With the suspension of the civil service, the reforms carried out under the General Public Policy Review [RGPP] in 2008 and the SSA 2020 plan, which originally called for the elimination of 2,000 jobs [sur 16’000] and differentiation of its eight army training hospitals [HIA]Army Health Service [SSA] now represents only 1% of the healthcare supply in France. This has not prevented him from taking part – within his capacity – in the management of the covid-19 pandemic, focusing his actions on overseas communities and territories.
However, intensive operational activity in recent years [Afghanistan, Mali, Centrafrique, etc] and a significant increase in the strength of the Land Task Force. [FOT] The Army decided in 2015 to overheat the SSA to keep doctors and nurses overwhelmed by outside operations. [OPEX]. This situation was described many times in parliamentary reports … And this worried even the High Commission for the Assessment of the Combat Condition. [HCECM] for whom it could not last indefinitely.
“The intensity of SSA’s commitment to external operations and the limitations the service faces in terms of human resources has led it to scale back its support for mainland French operations,” he summed up in 2019, to the point of mentioning “the degradation of access to medical care for soldiers and their families.
According to many, the SSA 2020 plan has gone too far… In addition, in October 2020, determined to end the deflation of its workforce in 2017, Florence Parley, then Secretary of the Armed Forces, introduced a new roadmap for the service with the aim of “bringing a coherent its facilities and organization in line with the Army Model 2030.” And insist: “SSA is a bit like life insurance for our armies, and it’s the cornerstone of the full army model.”
Hence the new SSA 2030 strategic plan, which aims to reaffirm SSA’s identity and militarism, redefine its relationship with public health, and purposefully invest in key areas. [recherche biomédicale, transformation numérique, approvisionnement en médicaments, etc]increase its attractiveness and staff loyalty, as well as review its internal organization.
And this is in order to guarantee “the soldier a health offering unique to the military profession and focused on excellence, the military, the mission, the authorities, his own resilience and his participation in resilience.” nation and defense community, enhanced access to its medical offering.”
During a Senate Foreign Affairs and Defense Committee hearing last week, Secretary of the Armed Forces Sebastian Lecornu paid tribute to the SSA…before assuring it would have new resources thanks to the next military programming law. [LPM] In preparation.
“We need a big investment in the Armed Forces Health Service. As a former Minister of Foreign Affairs, I am indebted to this service, without which much of our health care capacity in these territories would collapse, including in French Polynesia and New Caledonia, where health care competence was transferred to sui generis communities. It also raises the issue of the relationship between the Health Service of the Armed Forces and the city’s medicine or civilian public hospital,” Mr. Lecornu said.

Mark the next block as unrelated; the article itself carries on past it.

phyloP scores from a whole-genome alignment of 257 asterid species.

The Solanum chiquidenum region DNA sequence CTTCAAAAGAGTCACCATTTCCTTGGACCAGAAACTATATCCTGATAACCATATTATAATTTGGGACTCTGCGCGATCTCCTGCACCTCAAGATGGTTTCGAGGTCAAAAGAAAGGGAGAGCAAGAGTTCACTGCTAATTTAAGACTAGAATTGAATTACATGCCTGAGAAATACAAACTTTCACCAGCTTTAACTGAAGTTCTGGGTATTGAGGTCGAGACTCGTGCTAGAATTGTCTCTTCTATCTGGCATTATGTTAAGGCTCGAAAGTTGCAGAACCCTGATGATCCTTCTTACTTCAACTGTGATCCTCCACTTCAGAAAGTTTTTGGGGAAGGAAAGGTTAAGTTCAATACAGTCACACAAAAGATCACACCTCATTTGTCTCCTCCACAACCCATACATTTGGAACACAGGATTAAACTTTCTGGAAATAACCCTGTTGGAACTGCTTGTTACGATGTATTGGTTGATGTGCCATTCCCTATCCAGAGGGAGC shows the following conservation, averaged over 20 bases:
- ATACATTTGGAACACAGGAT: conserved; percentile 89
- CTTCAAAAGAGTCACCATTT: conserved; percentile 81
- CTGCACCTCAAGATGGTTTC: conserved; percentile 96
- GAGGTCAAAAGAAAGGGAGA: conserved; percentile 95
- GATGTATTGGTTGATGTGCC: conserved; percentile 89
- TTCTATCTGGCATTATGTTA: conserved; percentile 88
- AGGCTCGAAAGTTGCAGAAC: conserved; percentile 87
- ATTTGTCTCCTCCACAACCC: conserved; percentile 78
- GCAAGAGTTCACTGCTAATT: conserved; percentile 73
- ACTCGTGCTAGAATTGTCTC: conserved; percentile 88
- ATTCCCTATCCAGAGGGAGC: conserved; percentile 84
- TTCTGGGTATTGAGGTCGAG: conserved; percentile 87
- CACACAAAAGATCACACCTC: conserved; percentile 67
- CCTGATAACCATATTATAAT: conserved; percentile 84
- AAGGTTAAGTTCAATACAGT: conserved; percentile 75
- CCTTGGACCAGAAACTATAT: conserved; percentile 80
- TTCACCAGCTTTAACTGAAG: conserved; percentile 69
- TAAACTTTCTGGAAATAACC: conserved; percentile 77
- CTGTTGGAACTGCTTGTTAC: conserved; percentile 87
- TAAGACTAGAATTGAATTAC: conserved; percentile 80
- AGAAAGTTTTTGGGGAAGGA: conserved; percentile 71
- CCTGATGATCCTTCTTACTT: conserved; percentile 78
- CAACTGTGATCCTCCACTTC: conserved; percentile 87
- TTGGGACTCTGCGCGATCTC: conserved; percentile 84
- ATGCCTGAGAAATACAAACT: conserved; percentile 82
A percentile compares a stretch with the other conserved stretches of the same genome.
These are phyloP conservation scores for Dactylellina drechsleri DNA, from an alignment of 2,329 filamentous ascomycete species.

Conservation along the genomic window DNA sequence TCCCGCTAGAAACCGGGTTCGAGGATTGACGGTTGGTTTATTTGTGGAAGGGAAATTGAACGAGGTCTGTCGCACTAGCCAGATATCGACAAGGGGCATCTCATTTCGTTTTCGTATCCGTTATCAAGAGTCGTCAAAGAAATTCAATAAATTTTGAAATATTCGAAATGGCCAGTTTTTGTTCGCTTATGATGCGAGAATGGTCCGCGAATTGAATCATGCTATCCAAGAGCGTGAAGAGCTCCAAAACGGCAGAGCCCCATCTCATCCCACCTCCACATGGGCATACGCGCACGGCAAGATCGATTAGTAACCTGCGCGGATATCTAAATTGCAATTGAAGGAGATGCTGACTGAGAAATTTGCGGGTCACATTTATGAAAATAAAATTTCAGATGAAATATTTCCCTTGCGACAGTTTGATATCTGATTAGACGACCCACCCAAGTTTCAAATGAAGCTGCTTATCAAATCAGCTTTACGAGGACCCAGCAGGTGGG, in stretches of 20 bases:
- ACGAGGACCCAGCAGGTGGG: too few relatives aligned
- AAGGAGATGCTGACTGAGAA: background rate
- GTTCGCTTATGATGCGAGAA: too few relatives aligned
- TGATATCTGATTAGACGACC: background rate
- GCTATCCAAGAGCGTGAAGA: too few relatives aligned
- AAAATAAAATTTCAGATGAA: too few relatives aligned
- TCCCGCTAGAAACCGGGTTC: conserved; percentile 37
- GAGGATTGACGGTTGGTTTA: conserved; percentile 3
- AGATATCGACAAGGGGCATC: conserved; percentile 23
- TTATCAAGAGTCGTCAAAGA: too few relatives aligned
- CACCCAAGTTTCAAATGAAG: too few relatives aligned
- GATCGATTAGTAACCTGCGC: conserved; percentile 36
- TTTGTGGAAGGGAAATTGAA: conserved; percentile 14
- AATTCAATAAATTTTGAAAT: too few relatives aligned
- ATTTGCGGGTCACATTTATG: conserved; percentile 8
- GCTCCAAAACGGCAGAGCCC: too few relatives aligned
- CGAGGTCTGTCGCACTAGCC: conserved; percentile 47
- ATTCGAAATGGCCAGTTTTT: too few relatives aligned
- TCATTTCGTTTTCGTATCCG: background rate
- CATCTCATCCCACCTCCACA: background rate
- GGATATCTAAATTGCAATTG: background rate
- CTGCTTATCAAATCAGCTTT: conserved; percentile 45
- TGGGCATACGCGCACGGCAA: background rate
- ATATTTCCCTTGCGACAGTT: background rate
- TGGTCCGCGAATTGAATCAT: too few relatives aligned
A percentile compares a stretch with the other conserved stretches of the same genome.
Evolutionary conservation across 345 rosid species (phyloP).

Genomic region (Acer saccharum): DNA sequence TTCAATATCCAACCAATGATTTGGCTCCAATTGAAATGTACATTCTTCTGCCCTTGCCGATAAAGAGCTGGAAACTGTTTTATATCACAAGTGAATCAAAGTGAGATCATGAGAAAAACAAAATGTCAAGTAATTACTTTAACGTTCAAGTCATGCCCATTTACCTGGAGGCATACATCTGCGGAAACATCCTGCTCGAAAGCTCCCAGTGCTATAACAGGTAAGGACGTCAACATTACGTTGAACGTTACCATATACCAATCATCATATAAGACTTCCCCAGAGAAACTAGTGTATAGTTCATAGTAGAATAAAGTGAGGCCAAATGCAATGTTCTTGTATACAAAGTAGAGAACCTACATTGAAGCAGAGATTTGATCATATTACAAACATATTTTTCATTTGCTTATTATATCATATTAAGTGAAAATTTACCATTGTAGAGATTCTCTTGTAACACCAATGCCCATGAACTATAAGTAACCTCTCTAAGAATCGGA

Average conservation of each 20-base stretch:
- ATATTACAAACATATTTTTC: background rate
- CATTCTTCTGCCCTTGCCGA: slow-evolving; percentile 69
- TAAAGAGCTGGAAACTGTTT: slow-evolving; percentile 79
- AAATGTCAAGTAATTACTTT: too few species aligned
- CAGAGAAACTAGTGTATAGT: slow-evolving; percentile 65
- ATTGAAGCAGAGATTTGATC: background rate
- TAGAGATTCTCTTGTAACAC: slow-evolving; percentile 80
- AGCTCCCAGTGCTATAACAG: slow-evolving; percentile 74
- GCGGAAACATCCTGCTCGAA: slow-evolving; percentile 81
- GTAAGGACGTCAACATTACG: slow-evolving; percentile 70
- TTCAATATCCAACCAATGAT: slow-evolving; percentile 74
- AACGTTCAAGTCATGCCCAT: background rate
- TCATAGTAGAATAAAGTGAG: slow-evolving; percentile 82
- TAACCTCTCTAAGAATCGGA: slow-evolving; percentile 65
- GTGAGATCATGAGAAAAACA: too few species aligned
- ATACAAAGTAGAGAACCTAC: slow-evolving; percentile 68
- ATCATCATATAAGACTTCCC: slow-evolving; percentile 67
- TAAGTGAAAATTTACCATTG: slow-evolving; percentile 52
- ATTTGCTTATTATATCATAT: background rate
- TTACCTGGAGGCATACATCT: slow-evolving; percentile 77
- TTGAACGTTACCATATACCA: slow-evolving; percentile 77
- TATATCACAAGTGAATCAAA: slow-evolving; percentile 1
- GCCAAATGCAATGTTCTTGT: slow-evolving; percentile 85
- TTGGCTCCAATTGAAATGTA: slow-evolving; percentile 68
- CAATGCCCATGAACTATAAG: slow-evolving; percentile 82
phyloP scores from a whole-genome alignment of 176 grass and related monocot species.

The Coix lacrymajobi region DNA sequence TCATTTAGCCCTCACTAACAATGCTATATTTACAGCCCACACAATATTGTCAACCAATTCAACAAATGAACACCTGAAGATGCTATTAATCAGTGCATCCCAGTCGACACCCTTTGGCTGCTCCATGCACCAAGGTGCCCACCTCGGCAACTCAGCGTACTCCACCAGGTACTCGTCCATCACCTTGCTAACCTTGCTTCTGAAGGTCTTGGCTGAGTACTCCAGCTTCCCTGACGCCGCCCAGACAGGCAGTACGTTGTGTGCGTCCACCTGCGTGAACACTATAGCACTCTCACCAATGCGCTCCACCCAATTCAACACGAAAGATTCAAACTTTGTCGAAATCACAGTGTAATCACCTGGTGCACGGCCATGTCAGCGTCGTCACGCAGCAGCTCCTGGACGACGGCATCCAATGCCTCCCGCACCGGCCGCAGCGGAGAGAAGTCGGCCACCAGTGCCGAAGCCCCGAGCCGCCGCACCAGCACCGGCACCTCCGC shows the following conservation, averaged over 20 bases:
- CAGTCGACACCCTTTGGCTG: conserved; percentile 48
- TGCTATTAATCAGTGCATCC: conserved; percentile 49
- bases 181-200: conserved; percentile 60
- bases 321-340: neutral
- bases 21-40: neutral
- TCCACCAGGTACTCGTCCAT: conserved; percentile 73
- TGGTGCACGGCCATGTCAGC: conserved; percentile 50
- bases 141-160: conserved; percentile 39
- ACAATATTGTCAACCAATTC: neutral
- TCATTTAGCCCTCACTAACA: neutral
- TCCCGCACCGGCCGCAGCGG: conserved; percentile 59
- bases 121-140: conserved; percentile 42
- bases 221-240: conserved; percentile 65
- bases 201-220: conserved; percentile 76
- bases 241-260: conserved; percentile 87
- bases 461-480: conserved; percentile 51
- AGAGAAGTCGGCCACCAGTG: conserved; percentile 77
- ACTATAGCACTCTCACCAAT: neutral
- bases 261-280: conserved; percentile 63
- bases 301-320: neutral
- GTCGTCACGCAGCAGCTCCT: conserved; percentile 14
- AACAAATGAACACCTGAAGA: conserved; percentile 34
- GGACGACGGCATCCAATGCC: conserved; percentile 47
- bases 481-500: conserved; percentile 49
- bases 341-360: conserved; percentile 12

Apparently, the suspension of conscription forced the FSA to refocus… and reduce the airfoil by not being able to rely on conscripts who, after graduating from medical training, trained in the Candidate Patch unit before eventually being paid into the reserves.
“For the duration of military service, a trainee could be granted the badges of a doctor-captain, a doctor-commander, or even, for specialists, a doctor-lieutenant colonel, and he was obliged to serve in the reserve for the rest of his life. The suspension of the civil service professionalized the Armed Forces Health Service, but also refocused it on certain tasks,” Mr. Lecornu explained. [sur ce point, le ministre s’est sans doute laisser emporter par son propos : les médecins ayant effectué leur service militaire avec les galons de capitaine ou de commandant ont dû être très rares…].
In any case, the FSA had 4,500 conscripts in 1996, including 835 doctors, who then made up 25% of the medical staff, and 443 conscripts with paramedical training. [soit 15% des infirmiers, 25 % des laborantins, 51 % des kinésithérapeutes et la totalité des orthoptistes].
Be that as it may, Mr. Lecornu remarked that “many units [du SSA] tired after a lot of stress due to operations and the covid crisis.” In addition, he argued, “we cannot continue in this vein indefinitely” and “no army can operate without the assurance that medical personnel will follow it, no family will let a soldier go without a guarantee that we will give everything to accompany the wounded and sick.” .
In addition, the minister stressed the need to invest “more in certain specialties”, for example, in relation to “mental injuries as severe as some physical injuries.”
In addition, “I asked the Chief Medical Officer of the armies, who runs the Army Health Service. [le MGA Rouanet de Berchoux, ndlr] make us suggestions. We have a strategy for 2030, but COVID should prompt us to speed up the process. We must tighten the timetable on some aspects and soften it on others,” said Mr. Lecornu.
Meanwhile, a Senate report released during deliberations on the original 2022 finance bill said the SSA is still “fragile in the face of high intensity,” the strengthening of “forces medicine.” , launched two years earlier, was considered “too slow”, with several important specialties under a lot of pressure.